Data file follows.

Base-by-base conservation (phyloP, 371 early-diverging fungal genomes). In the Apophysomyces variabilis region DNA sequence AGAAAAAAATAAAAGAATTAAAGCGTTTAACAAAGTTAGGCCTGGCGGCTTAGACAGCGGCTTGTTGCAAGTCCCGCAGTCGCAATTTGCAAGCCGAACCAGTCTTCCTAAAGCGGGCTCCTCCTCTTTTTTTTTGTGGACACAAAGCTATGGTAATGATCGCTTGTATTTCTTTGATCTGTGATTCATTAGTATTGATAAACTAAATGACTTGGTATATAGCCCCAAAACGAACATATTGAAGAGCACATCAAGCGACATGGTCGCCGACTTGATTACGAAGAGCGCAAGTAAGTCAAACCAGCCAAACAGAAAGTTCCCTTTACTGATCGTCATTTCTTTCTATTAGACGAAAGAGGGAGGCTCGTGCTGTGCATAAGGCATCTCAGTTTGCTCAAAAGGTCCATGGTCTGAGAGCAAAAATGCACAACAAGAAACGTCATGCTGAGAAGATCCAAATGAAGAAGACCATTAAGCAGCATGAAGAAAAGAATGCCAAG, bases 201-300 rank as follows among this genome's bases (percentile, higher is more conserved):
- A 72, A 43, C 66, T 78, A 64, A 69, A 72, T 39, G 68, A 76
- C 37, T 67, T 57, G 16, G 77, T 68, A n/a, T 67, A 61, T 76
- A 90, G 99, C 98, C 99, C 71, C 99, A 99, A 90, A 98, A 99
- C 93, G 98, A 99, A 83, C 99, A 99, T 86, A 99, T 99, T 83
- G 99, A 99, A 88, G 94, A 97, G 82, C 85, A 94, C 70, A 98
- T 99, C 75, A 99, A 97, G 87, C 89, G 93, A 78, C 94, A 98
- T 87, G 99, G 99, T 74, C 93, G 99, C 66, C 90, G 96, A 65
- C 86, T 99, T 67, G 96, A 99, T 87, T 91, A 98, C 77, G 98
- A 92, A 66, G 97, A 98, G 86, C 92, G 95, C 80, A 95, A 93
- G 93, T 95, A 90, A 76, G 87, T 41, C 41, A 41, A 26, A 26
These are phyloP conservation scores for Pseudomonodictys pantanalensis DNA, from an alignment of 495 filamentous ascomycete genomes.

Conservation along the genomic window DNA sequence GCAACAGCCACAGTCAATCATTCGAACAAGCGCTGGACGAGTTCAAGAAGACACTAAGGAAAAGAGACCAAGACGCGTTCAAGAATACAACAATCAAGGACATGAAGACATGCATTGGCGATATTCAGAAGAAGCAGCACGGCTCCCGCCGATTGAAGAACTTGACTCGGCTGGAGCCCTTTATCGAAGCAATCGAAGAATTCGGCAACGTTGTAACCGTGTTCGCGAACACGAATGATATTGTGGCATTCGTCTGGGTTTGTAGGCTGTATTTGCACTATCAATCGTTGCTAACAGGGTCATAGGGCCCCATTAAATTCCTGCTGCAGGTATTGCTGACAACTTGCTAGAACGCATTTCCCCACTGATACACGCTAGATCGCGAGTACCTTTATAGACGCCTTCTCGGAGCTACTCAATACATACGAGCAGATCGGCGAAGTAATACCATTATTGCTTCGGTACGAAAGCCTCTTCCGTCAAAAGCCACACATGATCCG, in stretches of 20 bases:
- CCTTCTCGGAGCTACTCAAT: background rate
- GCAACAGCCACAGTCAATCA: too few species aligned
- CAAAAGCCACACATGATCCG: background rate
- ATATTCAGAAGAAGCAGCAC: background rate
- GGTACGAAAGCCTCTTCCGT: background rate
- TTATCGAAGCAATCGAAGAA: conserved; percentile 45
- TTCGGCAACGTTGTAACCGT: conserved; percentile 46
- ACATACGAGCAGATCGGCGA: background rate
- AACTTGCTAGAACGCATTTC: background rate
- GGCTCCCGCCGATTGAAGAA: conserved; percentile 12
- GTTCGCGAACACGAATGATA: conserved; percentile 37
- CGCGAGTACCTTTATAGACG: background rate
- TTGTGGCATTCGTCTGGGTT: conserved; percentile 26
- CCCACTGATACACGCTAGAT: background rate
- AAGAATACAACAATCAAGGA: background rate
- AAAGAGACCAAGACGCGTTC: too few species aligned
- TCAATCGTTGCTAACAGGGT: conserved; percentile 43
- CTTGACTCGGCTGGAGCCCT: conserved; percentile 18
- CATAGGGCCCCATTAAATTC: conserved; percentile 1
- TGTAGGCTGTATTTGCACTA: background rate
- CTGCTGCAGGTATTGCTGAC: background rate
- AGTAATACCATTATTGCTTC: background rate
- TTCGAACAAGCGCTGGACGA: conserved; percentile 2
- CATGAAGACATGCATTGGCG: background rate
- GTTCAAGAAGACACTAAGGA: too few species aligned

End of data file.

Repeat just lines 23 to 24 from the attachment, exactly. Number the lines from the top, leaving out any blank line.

- GGCTCCCGCCGATTGAAGAA: conserved; percentile 12
- GTTCGCGAACACGAATGATA: conserved; percentile 37